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ARTICLE

# Multi-Objective Image Optimization of Product Appearance Based on Improved NSGA-Ⅱ

1 Key Laboratory of Advanced Manufacturing Technology of the Ministry of Education, Guizhou University, Guiyang, 550025, China

2 Potevio Logistics Technology Co., Ltd., Guiyang, 550025, China

* Corresponding Author: Jian Lv. Email:

(This article belongs to the Special Issue: Intelligent Computing Techniques and Their Real Life Applications)

*Computers, Materials & Continua* **2023**, *76*(3), 3049-3074. https://doi.org/10.32604/cmc.2023.040088

**Received** 04 March 2023; **Accepted** 09 June 2023; **Issue published** 08 October 2023

## Abstract

A second-generation fast Non-dominated Sorting Genetic Algorithm product shape multi-objective imagery optimization model based on degradation (DNSGA-II) strategy is proposed to make the product appearance optimization scheme meet the complex emotional needs of users for the product. First, the semantic differential method and K-Means cluster analysis are applied to extract the multi-objective imagery of users; then, the product multidimensional scale analysis is applied to classify the research objects, and again the reference samples are screened by the semantic differential method, and the samples are parametrized in two dimensions by using elliptic Fourier analysis; finally, the fuzzy dynamic evaluation function is used as the objective function of the algorithm, and the coordinates of key points of product contours Finally, with the fuzzy dynamic evaluation function as the objective function of the algorithm and the coordinates of key points of the product profile as the decision variables, the optimal product profile solution set is solved by DNSGA-Ⅱ. The validity of the model is verified by taking the optimization of the shape scheme of the hospital connection site as an example. For comparison with DNSGA-II, other multi-objective optimization algorithms are also presented. To evaluate the performance of each algorithm, the performance evaluation index values of the five multi-objective optimization algorithms are calculated in this paper. The results show that DNSGA-II is superior in improving individual diversity and has better overall performance.## Keywords

The consumption pattern in today’s product-consuming market has moved from a rational desire for product function to a psychological demand for emotional expression [1].

The emotional experience effect of a product becomes an essential factor in determining its popularity among consumers. Thus, the production of pleasant emotional experiences in consumers via perceptual image design has increasingly become the focal point of product form conceptualdesign [2].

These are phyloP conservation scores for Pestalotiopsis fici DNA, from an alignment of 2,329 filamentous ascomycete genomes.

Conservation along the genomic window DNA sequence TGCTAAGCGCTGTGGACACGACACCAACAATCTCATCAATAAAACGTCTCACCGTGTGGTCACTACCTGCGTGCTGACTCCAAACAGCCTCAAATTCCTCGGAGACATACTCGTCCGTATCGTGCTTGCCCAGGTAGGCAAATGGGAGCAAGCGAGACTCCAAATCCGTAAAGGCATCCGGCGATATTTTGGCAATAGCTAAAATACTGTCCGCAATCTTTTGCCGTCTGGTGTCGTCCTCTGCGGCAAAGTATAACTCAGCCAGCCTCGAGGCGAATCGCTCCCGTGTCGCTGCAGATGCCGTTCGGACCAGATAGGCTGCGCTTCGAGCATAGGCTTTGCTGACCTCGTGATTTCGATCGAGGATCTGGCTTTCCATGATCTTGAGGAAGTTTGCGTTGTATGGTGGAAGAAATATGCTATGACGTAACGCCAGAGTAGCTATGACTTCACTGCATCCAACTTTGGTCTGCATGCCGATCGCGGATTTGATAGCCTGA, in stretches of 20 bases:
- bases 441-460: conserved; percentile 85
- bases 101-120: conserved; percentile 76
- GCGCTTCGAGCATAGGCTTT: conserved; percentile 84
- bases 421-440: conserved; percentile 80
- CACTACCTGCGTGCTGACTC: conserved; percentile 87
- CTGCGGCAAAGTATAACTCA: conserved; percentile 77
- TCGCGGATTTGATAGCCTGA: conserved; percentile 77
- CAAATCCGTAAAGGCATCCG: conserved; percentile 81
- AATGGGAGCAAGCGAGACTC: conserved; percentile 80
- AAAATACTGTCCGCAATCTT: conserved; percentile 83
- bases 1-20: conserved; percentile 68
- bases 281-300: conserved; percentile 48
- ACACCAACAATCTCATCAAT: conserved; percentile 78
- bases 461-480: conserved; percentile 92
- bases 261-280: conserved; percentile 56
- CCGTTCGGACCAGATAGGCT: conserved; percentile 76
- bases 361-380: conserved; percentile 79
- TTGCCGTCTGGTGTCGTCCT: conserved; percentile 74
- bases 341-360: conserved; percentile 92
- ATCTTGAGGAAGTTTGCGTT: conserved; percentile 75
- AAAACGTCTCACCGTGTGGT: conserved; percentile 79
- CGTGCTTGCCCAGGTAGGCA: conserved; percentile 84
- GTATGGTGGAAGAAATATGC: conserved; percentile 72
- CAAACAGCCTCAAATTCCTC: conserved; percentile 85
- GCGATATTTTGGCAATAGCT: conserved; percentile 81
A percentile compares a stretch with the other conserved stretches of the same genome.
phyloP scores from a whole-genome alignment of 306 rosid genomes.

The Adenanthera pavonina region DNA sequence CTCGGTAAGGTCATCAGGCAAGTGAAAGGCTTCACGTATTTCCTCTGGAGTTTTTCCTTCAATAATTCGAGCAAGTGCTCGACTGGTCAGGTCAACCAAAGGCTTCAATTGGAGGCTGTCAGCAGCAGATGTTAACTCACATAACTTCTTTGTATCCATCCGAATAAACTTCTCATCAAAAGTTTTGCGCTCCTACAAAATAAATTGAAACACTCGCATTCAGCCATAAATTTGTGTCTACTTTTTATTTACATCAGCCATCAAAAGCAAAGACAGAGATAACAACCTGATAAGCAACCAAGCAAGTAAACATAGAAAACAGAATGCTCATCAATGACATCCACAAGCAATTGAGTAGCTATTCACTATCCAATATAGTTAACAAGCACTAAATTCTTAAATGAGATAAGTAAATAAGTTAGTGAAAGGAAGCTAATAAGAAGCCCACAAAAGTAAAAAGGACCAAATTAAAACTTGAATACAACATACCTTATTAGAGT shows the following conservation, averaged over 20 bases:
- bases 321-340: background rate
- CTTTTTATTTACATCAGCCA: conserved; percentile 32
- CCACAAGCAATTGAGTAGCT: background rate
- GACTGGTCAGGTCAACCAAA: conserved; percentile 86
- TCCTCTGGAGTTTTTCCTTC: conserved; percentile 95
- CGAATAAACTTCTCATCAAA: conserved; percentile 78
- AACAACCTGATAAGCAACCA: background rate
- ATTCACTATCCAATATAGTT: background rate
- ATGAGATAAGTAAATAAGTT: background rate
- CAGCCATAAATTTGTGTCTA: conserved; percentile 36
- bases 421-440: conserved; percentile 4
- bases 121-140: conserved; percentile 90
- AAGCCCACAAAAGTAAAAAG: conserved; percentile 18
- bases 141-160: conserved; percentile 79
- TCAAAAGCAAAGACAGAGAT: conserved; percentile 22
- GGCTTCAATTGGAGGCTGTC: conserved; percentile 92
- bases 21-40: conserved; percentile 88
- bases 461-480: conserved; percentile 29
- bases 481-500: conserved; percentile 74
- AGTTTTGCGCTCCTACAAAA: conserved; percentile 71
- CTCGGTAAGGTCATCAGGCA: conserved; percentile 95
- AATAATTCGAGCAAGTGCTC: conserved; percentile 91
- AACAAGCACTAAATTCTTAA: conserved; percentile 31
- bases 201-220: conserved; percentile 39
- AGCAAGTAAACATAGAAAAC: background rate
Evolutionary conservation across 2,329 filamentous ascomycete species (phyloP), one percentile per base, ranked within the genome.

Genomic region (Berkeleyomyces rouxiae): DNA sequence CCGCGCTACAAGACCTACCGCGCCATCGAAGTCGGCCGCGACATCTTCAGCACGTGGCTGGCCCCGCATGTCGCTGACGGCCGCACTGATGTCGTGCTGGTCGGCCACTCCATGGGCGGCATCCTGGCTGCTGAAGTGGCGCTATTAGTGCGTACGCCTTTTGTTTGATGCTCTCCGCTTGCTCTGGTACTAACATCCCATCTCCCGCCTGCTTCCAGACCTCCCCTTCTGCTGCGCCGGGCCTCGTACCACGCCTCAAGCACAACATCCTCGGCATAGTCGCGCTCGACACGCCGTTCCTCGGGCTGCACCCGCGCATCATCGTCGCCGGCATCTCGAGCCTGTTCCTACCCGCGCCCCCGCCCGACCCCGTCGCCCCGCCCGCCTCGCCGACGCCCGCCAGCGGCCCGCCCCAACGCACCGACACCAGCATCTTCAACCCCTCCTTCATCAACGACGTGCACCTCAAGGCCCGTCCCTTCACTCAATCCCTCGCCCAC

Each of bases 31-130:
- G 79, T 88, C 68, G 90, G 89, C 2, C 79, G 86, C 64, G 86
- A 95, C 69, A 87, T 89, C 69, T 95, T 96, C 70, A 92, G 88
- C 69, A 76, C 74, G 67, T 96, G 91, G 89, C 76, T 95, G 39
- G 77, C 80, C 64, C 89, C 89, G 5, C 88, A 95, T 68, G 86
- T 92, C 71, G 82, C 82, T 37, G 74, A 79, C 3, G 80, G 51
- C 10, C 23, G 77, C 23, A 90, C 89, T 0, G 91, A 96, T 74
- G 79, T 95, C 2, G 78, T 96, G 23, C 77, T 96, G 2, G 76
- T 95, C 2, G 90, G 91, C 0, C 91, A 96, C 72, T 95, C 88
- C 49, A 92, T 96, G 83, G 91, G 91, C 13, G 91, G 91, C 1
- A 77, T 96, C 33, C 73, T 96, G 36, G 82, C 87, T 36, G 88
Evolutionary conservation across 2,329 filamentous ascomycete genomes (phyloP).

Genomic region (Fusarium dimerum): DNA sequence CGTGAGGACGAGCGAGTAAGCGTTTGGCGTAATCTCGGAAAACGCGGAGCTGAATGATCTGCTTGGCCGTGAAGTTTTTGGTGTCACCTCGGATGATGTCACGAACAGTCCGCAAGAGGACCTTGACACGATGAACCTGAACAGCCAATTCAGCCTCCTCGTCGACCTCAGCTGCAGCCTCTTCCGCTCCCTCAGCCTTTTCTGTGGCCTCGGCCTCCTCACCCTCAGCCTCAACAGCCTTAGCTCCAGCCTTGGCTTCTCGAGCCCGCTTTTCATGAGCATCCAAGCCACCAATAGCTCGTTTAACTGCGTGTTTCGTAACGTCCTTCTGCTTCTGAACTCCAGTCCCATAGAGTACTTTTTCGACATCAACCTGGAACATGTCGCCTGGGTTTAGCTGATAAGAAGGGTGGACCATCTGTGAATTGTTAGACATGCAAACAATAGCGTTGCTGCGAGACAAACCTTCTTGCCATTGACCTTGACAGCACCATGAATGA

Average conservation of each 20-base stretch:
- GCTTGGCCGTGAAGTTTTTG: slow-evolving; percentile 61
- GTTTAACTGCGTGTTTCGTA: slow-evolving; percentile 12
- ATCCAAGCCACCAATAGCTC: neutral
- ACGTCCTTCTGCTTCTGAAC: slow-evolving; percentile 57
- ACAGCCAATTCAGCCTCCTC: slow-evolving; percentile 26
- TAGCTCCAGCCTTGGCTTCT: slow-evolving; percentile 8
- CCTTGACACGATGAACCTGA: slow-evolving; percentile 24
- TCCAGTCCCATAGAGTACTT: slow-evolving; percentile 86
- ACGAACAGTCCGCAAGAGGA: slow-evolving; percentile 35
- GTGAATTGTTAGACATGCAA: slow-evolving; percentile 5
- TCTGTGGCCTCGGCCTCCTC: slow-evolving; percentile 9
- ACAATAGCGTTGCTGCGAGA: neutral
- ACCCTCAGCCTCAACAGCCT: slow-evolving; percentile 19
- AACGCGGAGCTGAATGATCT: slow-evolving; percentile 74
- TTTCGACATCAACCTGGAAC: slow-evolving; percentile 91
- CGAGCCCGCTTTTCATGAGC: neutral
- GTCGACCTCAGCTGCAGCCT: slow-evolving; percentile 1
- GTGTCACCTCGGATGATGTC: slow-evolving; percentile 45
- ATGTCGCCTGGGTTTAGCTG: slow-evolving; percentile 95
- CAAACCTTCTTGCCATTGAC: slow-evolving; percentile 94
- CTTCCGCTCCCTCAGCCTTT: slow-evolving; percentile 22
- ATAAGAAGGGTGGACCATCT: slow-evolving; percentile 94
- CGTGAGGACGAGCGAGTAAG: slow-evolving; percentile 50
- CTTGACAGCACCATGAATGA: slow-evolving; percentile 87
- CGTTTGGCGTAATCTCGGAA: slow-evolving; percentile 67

Relevant Kansei Engineering [3] research has shown that user emotional demands are strongly tied to physical product qualities (appearance and function). To address the emotional demands of users, designers must comprehend the desired image of consumers and portray it through the design strategy of the product’s physical characteristics. Traditional imagery design relies heavily on the subjective feelings of the designer. Designers map design ideas into product solutions based on personal intuition and experience, which has factors such as vague expression, uncertainty, and subjective experience, making it difficult to form a set of effective perceptual design methods [4]. Thus, some researchers set out to investigate the relationship between perceptual image and product appearance characteristics using computer-aided design optimization technologies and to develop image-based product shape design innovations.

Ren et al. [5] used Kansei Engineering theory, Theory Type I, and multiple regression analysis to study the mapping relationship between automotive dashboard images and imagery vocabulary to improve the fit between automotive dashboard design and perceptual needs. Wang et al. [6] used the design of a portable tabletop air purifier as an example to study the association between design elements and imagery cognitive space using the semantic differential method, factor analysis, and partial correlation analysis, and provided research ideas and methods for air purifier shape design. The literature [7,8] utilized research methods related to perceptual engineering to obtain the perceptual imagery of product shapes. Then, each design element was utilized as input parameters to construct an imagery prediction model based on a reverse artificial neural network. This model was combined with genetic algorithm optimization techniques to search for the optimal product shape design solution, demonstrated through the design of sports shoes and electric shavers. Hsiao et al. [9] dissected the coffee machine’s characteristics and computed the contribution of each feature to the perceptual image. They developed the perceptual product image design auxiliary program in conjunction with the genetic algorithm.